-spread the butter out onto some waxed paper and put back in fridge to chill
-cut butter into little tablespoon-sized chunks, so you have lovely little blocks of delicious
-make small slices all over the turkey, and feed the butter chunks in between the turkey skin and the meat
-roast, letting the herb butter soak right up into the turkey meat
posted by phunniemee at 6:41 AM on October 22, 2013 [1 favorite]

If at all possible this late in the game, get a wild turkey. (And this is very late to be ordering a wild or heirloom turkey from a game farm.)

A turkey that will taste good will be a leggy, pointy-breasted bird that looks like the ones in recipe books from the 30s or 40s.

If you manage to find such a bird, do not de-gamey it with coffee. This is a terrible idea that I blame on Ted Nugent types and their Lipton French Onion Soup cookery. Buttermilk, or possibly grapefruit juice depending on your stuffing.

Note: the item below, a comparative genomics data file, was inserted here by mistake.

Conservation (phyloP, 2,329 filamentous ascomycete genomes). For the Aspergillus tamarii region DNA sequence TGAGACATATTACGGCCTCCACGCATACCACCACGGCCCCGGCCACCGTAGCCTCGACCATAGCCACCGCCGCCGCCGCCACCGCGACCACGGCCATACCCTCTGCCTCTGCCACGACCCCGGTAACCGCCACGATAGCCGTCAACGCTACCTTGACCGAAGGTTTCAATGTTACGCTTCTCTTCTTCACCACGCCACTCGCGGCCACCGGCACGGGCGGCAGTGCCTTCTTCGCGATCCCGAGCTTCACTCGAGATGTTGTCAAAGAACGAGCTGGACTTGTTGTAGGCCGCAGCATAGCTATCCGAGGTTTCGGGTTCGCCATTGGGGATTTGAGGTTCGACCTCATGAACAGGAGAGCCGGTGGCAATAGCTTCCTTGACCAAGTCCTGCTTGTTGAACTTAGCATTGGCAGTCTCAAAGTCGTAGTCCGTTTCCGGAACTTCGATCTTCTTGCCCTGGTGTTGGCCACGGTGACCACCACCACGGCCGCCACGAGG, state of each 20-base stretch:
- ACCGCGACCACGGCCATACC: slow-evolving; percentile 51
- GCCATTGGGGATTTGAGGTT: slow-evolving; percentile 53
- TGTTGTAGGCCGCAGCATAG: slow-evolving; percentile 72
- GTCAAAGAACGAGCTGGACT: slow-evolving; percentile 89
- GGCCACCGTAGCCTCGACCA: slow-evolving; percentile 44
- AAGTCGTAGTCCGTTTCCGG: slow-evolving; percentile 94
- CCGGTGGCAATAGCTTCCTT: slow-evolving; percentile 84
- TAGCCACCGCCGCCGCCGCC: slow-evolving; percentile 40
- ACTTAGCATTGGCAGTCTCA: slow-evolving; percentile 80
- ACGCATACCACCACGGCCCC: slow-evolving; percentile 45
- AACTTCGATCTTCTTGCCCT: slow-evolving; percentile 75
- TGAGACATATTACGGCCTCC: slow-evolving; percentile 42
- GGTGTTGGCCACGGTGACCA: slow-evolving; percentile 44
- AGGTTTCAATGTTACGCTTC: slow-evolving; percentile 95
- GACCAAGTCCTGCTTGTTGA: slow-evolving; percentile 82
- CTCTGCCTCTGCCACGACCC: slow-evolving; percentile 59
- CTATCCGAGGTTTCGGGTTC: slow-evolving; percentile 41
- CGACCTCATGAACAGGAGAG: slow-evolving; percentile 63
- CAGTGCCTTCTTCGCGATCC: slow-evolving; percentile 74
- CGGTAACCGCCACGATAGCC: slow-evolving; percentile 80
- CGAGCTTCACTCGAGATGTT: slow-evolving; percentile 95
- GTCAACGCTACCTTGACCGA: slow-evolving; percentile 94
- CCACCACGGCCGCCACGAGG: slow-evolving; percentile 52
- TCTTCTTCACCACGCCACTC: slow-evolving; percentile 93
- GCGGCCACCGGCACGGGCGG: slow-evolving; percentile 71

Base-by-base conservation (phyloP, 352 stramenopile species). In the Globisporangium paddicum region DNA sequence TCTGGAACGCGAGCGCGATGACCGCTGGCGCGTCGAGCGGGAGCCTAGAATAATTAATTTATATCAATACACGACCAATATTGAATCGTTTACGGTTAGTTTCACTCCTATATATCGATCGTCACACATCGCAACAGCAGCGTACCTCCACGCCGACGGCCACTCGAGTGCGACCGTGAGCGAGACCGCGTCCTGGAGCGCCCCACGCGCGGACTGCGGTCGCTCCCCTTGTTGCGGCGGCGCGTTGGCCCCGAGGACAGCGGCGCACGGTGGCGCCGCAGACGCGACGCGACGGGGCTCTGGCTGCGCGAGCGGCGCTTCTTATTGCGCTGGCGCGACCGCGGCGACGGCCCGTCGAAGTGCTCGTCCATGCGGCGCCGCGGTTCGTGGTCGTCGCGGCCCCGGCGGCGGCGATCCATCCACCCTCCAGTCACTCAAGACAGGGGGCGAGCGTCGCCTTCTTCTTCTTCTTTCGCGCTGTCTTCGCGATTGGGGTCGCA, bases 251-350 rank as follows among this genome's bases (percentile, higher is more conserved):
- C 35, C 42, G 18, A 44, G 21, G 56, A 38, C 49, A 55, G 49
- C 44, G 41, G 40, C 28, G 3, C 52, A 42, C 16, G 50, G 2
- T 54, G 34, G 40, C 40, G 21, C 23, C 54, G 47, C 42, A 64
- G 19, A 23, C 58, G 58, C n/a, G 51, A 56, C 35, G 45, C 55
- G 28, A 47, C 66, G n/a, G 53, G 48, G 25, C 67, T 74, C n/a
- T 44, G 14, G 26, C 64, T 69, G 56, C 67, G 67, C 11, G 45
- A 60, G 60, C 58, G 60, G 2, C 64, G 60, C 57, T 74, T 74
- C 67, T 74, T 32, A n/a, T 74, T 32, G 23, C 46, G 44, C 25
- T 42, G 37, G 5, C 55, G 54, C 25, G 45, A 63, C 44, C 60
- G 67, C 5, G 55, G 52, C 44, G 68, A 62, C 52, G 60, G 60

Also, flip the bird. With a small turkey, this is easy. (And I would say the stuffing won't fall out, but food safety people are against stuffing turkey so I won't even mention it.)

I am with a vegetarian and we will be having dinner with folks who will expect me to make gravy and so forth and they are all swell folks and love and thanks and everything, but sweet jeebus do I miss having a real turkey that tastes like meat.
posted by Lesser Shrew at 6:49 AM on October 22, 2013

Sweet Potatoes

Peel and 2-3 good sized sweet potatoes and slice into 1/4" slices. Boil in salted water for 12-15 minutes or until fork tender. Drain, return to hot pot with 3T butter and 1/2 T salt and mash until smooth. Stir in 2-3T grade B maple syrup.

This can be served as is.

or - put into a small baking dish and top with 1/2 C of pecans briefly warmed in 2T butter and 2T grade B maple syrup. Bake for 30 minutes at 350.

Regular maple syrup will do, but grade B has a much more pronounced flavor.
posted by plinth at 7:13 AM on October 22, 2013